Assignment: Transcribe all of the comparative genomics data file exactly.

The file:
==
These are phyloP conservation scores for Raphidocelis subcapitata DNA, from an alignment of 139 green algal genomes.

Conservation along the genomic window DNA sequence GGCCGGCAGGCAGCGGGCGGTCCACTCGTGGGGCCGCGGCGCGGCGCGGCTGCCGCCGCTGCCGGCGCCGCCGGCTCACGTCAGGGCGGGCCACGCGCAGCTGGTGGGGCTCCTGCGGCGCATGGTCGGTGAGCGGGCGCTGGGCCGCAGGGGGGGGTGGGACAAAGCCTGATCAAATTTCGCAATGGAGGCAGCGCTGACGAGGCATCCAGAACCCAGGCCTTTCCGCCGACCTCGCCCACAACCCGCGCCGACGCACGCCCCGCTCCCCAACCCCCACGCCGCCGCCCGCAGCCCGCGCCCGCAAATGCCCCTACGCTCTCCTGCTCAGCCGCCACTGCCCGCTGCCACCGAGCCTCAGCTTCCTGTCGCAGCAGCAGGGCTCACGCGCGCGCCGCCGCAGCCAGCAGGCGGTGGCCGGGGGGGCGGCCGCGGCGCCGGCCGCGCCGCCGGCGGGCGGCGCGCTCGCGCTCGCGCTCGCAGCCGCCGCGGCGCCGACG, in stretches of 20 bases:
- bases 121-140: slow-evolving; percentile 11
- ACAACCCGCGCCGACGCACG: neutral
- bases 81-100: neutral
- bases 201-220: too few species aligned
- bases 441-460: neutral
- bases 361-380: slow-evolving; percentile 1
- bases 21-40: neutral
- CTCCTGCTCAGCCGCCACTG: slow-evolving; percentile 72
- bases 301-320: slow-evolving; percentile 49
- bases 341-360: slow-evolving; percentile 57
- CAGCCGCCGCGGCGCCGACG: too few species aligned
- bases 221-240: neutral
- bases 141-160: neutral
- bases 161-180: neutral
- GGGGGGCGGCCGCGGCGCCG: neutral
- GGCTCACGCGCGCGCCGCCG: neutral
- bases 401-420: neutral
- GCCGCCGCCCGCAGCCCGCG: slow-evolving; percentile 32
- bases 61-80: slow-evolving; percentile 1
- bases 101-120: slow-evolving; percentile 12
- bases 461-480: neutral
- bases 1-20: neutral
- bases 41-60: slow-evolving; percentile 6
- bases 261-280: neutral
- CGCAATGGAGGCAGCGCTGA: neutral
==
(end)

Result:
These are phyloP conservation scores for Raphidocelis subcapitata DNA, from an alignment of 139 green algal genomes.

Conservation along the genomic window DNA sequence GGCCGGCAGGCAGCGGGCGGTCCACTCGTGGGGCCGCGGCGCGGCGCGGCTGCCGCCGCTGCCGGCGCCGCCGGCTCACGTCAGGGCGGGCCACGCGCAGCTGGTGGGGCTCCTGCGGCGCATGGTCGGTGAGCGGGCGCTGGGCCGCAGGGGGGGGTGGGACAAAGCCTGATCAAATTTCGCAATGGAGGCAGCGCTGACGAGGCATCCAGAACCCAGGCCTTTCCGCCGACCTCGCCCACAACCCGCGCCGACGCACGCCCCGCTCCCCAACCCCCACGCCGCCGCCCGCAGCCCGCGCCCGCAAATGCCCCTACGCTCTCCTGCTCAGCCGCCACTGCCCGCTGCCACCGAGCCTCAGCTTCCTGTCGCAGCAGCAGGGCTCACGCGCGCGCCGCCGCAGCCAGCAGGCGGTGGCCGGGGGGGCGGCCGCGGCGCCGGCCGCGCCGCCGGCGGGCGGCGCGCTCGCGCTCGCGCTCGCAGCCGCCGCGGCGCCGACG, in stretches of 20 bases:
- bases 121-140: slow-evolving; percentile 11
- ACAACCCGCGCCGACGCACG: neutral
- bases 81-100: neutral
- bases 201-220: too few species aligned
- bases 441-460: neutral
- bases 361-380: slow-evolving; percentile 1
- bases 21-40: neutral
- CTCCTGCTCAGCCGCCACTG: slow-evolving; percentile 72
- bases 301-320: slow-evolving; percentile 49
- bases 341-360: slow-evolving; percentile 57
- CAGCCGCCGCGGCGCCGACG: too few species aligned
- bases 221-240: neutral
- bases 141-160: neutral
- bases 161-180: neutral
- GGGGGGCGGCCGCGGCGCCG: neutral
- GGCTCACGCGCGCGCCGCCG: neutral
- bases 401-420: neutral
- GCCGCCGCCCGCAGCCCGCG: slow-evolving; percentile 32
- bases 61-80: slow-evolving; percentile 1
- bases 101-120: slow-evolving; percentile 12
- bases 461-480: neutral
- bases 1-20: neutral
- bases 41-60: slow-evolving; percentile 6
- bases 261-280: neutral
- CGCAATGGAGGCAGCGCTGA: neutral